In this girl-takes-on-the-world saga, we never actually see Mary Richards throw her hat into the air, but it feels as though we do. Jennifer Lawrence, of the acclaimed "Winter's Bone," plays Katniss, the girl pitted against a rigged system. Like Mary, she possesses integrity and extreme loyalty, qualities generally missing from the television media constituting Mary's milieu and from the dystopian Panem (formerly North America) that Katniss inhabits in a future world.
Adapted from the first in a series of books by Suzanne Collins, we wonder how anyone in the outlying 12 districts survives because food supplies are severely rationed. Lacking sufficient sustenance and electricity, these fenced districts remind me of a Jewish ghetto under Hitler's regime.
At 18, Katniss is the eldest of two and caretaker for younger sister Primrose (Willow Shields). Katniss is thrust into this role because their precarious situation had pushed their mother into a debilitating depression. Wicked good with a bow and arrow, Katniss routinely makes her way through a breach in the fence that separates her district from the outside world, to hunt squirrel, birds and other prey found in the neighboring woods. It isn't clear why only she and Gale Hawthorne - the boy she sorta likes played by hunky model Liam Hemsworth - are the only two taking advantage of nature's bounty, but in contrast to the adults, the kids appear well-fed.
Their truce with this hardscrabble existence is threatened by the totalitarian state. Each year, the annual "Reaping" requires all 12 districts submit one boy and one girl, aged 12 to 18, to the annual gladiatorial-style games from which only one survivor will emerge.
The capital city sends an emissary to draw the combatants' names from a fishbowl while those of appropriate age stand at attention, decked out in their finest shabby clothes. District 12's bowl indicates there aren't more than 150 choices when 12-year-old Primrose's name is drawn. To save her little sister, Katniss volunteers in the girl's stead and is accepted. The boy chosen from her district is Peeta (Josh Hutcherson), an admirer of Katniss and one of her few friends.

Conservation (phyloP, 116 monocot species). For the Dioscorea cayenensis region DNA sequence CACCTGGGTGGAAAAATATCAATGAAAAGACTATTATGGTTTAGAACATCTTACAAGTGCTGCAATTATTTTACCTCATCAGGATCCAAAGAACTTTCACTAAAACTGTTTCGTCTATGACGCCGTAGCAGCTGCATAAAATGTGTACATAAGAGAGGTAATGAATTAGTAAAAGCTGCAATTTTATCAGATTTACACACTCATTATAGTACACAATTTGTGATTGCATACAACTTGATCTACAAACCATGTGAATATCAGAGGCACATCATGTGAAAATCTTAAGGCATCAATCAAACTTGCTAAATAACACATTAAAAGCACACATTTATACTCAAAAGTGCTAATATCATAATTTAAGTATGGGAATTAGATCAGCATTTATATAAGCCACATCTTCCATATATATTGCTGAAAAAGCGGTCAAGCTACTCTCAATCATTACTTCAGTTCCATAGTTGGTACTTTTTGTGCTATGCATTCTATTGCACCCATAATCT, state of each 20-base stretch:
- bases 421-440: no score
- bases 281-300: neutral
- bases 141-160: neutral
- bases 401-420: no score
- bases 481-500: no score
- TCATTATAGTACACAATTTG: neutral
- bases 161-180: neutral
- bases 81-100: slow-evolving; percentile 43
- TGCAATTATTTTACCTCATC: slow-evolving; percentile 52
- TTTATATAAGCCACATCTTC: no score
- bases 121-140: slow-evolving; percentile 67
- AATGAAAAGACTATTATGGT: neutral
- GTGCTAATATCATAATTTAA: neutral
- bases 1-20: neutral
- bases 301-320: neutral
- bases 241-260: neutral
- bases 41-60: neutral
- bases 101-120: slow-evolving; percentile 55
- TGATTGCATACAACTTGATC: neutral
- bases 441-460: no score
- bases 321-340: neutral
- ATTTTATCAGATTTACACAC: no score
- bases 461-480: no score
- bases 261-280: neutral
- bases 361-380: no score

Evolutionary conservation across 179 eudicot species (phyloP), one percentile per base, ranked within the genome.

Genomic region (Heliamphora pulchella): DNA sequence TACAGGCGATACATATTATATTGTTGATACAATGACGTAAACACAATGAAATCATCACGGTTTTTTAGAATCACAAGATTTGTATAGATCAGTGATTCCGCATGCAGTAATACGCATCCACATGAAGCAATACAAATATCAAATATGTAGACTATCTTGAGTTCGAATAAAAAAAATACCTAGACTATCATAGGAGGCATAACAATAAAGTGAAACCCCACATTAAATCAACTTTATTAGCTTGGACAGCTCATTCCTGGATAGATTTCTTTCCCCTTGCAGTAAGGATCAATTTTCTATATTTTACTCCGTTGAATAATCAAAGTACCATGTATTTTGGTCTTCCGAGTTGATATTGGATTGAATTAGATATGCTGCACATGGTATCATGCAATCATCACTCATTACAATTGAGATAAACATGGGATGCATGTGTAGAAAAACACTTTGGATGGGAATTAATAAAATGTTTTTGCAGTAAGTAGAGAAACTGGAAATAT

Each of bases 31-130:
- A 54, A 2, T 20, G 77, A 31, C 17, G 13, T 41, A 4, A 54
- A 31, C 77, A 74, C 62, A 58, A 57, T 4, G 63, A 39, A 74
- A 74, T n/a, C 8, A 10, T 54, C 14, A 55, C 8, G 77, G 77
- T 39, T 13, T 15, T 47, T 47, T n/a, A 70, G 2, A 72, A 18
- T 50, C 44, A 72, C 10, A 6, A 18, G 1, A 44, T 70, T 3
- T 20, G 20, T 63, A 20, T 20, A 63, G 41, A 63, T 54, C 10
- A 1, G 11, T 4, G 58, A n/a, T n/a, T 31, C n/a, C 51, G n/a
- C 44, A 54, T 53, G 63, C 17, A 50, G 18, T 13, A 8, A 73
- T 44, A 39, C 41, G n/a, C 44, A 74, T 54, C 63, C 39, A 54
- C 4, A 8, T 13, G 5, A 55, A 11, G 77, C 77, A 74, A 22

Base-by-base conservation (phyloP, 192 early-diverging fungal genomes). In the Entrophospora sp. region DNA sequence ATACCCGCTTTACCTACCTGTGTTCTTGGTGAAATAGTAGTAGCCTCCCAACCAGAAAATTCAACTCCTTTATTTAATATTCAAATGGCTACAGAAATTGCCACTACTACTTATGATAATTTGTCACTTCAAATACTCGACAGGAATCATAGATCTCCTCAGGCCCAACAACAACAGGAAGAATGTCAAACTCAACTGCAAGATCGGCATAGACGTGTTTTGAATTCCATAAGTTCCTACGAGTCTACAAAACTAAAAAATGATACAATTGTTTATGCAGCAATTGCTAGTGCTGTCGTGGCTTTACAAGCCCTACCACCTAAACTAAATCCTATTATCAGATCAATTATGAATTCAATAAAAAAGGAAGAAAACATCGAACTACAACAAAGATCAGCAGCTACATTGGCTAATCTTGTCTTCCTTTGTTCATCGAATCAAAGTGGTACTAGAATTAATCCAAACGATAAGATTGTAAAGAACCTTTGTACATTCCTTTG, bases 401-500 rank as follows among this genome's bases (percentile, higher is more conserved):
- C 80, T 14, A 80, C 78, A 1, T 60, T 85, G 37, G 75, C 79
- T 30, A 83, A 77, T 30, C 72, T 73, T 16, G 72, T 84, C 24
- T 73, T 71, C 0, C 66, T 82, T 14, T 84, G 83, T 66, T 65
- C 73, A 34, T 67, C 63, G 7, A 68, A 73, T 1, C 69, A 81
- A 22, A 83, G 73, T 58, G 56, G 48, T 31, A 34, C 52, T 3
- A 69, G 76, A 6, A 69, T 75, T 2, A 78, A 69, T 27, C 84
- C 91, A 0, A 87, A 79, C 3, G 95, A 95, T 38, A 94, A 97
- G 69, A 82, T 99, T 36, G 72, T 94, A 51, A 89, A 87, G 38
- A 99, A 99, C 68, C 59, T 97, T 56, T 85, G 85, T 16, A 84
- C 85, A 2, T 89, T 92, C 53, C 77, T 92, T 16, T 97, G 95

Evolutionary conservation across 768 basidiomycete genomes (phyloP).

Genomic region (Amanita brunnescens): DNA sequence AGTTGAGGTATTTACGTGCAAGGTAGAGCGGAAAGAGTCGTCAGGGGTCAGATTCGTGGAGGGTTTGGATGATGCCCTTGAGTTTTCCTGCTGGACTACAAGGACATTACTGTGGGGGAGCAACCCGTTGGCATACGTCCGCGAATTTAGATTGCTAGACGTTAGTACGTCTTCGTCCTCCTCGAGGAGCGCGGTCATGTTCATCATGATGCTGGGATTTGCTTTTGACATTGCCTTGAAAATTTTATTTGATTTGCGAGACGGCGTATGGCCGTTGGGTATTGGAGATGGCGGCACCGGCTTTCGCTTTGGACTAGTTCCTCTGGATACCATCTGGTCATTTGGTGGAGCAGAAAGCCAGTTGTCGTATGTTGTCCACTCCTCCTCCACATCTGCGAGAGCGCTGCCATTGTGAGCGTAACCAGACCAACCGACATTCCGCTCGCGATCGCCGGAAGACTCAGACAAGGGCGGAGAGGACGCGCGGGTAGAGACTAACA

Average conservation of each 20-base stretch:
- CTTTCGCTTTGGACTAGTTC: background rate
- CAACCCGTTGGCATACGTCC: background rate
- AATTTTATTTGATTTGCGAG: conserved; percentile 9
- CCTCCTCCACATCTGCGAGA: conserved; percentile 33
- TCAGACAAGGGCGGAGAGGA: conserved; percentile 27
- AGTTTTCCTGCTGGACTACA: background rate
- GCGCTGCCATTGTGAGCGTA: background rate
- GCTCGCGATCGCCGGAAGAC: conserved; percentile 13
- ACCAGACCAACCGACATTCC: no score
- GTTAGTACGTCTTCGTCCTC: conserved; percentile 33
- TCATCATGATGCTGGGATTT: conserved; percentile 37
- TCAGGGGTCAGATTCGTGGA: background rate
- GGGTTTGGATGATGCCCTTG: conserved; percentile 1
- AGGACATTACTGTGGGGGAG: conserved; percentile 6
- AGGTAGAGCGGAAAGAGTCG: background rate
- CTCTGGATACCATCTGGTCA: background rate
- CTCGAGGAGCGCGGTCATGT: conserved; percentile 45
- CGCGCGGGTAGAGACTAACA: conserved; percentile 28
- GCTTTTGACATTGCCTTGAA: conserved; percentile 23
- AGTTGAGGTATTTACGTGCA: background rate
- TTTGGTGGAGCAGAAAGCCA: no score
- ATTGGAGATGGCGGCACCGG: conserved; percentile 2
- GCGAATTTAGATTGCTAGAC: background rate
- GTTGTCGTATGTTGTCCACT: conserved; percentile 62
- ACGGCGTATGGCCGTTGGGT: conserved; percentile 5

They are marched off to the capital, where the populace enjoys extreme luxury. Marie Antoinette fashion is all the rage - along with neon make-up and wigs for both men and women. Future combatants, held in tasteful dwellings and provided with personal stylists, are trotted out to be adored by a fawning media. They are fed a sumptuous diet that surely causes them to find the situation of those starving back home inexplicable.
Though comprising just 20 minutes or so, this portion of the 142-minute film drags on as it repeatedly shows us that a few make out like bandits while the masses suffer. Katniss and Peeta are meant to be mentored by their district's past winner, Haymitch Abernathy (Woody Harrelson), but he appears to be a drunk who cynically defends his existence as a grown-up, spoiled brat.
Following the briefest training session, the kids are set loose in the arena, a several-square-mile area of forest and meadows.
The ensuing action establishes Katniss's unshakable integrity as she comes to the aid of those in need, and kills only when her life, or that of whomever she protects, is in imminent danger. We see little or nothing of the skilled huntress others discuss, but much of her heartwarming devotion to the innocent. Meanwhile, back at capital headquarters, the futuristic technology we'd expect in the future proves to be alive and well, used to manipulate the games to ensure they are good TV.
Where Collins set out to externalize the struggles of adolescence, the film adaptation of "The Hunger Games" drops the ball, cloaking its central character in the warm fuzzies. However, it amusingly illuminates the manipulative info-tainment machine - the studios behind our news, reality shows and movies. We would all do well to distrust this machine, even as we submit to the entertainment it offers up - including this film.